- There is no risk of yellow fever in this country.
Country Entry Requirement*
- Proof of vaccination is required if you are coming from or have transited through an airport of a country where yellow fever occurs.
- Vaccination is not recommended.
- Discuss travel plans, activities, and destinations with a health care professional.
- There is currently a shortage of the yellow fever vaccine in Canada. It is important for travellers to contact a designated Yellow Fever Vaccination Centre well in advance of their trip to ensure that the vaccine is available.
About Yellow Fever
Yellow Fever Vaccination Centres in Canada
* It is important to note that country entry requirements may not reflect your risk of yellow fever at your destination. It is recommended that you contact the nearest diplomatic or consular office of the destination(s) you will be visiting to verify any additional entry requirements.
Food and Water-borne Diseases
Travellers to any destination in the world can develop travellers' diarrhea from consuming contaminated water or food.
In some areas in East Africa, food and water can also carry diseases like cholera, hepatitis A, schistosomiasis and typhoid. Practise safe food and water precautions while travelling in East Africa. Remember: Boil it, cook it, peel it, or leave it!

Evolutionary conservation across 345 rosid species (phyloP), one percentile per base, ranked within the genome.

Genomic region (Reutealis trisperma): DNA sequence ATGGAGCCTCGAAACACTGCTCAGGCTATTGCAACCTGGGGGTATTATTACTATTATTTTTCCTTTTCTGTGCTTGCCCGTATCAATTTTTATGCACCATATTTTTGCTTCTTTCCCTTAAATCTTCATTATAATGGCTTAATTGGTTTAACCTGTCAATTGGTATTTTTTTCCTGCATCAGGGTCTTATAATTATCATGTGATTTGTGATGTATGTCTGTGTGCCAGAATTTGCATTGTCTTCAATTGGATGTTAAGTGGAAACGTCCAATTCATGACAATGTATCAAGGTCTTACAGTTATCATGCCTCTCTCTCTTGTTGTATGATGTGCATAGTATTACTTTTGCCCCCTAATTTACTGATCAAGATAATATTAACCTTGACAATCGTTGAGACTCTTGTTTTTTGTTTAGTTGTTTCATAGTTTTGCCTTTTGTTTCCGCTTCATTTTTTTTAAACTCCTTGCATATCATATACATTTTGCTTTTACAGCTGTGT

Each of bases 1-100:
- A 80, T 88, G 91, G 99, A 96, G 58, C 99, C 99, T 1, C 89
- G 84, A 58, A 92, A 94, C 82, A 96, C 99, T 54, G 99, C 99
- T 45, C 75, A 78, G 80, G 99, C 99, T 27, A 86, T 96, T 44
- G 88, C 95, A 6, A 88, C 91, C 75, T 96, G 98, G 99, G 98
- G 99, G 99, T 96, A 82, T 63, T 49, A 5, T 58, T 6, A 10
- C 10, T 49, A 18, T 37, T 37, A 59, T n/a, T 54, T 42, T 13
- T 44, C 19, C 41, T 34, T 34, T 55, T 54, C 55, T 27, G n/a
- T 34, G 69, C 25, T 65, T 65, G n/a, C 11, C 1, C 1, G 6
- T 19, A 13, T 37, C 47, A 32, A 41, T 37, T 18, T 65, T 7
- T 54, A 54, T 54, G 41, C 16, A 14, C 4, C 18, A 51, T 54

- Travellers' diarrhea is the most common illness affecting travellers. It is spread from eating or drinking contaminated food or water.
- Risk of developing travellers' diarrhea increases when travelling in regions with poor standards of hygiene and sanitation. Practise safe food and water precautions.
- The most important treatment for travellers' diarrhea is rehydration (drinking lots of fluids). Carry oral rehydration salts when travelling.
Typhoid is a bacterial infection spread by contaminated food or water. Risk is higher among children, travellers going to rural areas, travellers visiting friends and relatives or those travelling for a long period of time.
Travellers visiting regions with a risk typhoid, especially those exposed to places with poor sanitation should speak to a health care professional about vaccination.
Insects and Illness
In some areas in East Africa, certain insects carry and spread diseases like African trypanosomiasis (sleeping sickness), chikungunya, Crimean-Congo hemorrhagic fever, dengue fever, leishmaniasis, lymphatic filariasis, malaria, onchocerciasis (river blindness), Rift Valley fever, West Nile virus and yellow fever.
Travellers are advised to take precautions against bites.
There is currently a risk of chikungunya in this country. Chikungunya is a virus spread through the bite of an infected mosquito. Chikungunya can cause a viral disease that typically causes fever and pain in the joints. In some cases, the joint pain can be severe and last for months or years.